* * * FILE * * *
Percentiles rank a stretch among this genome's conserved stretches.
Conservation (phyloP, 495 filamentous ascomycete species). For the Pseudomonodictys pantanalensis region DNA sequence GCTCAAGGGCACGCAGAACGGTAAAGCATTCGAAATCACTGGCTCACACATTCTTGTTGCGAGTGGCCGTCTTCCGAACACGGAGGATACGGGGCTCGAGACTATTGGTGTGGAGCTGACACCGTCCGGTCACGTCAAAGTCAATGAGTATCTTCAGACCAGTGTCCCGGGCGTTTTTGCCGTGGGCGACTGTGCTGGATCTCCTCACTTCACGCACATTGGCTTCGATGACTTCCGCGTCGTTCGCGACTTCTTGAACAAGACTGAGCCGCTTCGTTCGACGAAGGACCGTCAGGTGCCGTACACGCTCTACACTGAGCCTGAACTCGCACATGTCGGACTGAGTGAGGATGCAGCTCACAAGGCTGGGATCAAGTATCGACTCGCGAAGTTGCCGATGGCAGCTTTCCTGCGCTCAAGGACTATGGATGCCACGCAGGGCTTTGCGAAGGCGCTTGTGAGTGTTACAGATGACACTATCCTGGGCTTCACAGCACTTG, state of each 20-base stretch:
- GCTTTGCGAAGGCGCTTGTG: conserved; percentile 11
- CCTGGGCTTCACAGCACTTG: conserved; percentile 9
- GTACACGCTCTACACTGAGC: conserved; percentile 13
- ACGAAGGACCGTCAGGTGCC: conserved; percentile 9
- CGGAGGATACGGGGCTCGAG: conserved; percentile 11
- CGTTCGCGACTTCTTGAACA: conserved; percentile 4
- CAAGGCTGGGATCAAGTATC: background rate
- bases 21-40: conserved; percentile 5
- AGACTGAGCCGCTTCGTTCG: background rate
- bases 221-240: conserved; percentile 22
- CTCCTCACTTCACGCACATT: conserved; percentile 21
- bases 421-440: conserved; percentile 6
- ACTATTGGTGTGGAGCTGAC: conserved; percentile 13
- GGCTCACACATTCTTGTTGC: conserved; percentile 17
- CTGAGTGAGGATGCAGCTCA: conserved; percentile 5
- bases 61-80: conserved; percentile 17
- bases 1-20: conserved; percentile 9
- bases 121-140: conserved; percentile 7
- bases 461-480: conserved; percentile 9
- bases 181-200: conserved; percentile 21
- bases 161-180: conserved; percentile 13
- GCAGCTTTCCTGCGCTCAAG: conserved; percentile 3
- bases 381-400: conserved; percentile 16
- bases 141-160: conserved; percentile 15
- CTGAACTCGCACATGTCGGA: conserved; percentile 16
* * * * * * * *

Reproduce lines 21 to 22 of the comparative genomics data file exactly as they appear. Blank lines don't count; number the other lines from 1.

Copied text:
- bases 461-480: conserved; percentile 9
- bases 181-200: conserved; percentile 21